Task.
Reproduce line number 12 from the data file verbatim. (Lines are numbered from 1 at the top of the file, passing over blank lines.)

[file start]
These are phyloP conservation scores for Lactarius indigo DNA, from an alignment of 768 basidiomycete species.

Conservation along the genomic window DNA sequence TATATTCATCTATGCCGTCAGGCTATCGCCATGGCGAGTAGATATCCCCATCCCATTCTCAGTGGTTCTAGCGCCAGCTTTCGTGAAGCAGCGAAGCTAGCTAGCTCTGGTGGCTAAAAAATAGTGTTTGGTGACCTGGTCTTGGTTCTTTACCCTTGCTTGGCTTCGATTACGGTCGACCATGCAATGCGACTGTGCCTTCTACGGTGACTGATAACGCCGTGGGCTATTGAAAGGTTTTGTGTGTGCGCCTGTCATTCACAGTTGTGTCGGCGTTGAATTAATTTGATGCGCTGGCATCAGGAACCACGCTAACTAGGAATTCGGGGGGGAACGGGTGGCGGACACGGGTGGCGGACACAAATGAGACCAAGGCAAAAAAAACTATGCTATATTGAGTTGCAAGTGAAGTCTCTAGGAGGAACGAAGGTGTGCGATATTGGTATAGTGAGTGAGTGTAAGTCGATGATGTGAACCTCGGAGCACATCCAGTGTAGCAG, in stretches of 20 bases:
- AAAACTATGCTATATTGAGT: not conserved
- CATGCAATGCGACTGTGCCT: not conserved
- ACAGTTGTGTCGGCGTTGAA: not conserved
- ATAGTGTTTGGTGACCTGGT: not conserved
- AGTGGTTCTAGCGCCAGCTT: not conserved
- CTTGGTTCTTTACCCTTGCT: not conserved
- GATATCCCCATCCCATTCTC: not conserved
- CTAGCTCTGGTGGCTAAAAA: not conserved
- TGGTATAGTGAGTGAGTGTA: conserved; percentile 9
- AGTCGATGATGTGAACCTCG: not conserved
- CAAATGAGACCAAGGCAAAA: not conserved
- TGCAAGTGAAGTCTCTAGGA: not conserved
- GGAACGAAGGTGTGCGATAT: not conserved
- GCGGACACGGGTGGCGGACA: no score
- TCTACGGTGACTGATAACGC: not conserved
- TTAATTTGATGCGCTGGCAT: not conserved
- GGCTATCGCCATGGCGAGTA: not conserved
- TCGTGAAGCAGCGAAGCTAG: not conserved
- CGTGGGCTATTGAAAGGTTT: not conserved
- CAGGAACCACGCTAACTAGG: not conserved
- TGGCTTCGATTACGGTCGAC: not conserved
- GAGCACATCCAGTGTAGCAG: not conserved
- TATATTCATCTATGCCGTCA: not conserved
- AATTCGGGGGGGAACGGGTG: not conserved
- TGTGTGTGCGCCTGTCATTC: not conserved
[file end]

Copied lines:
- AGTCGATGATGTGAACCTCG: not conserved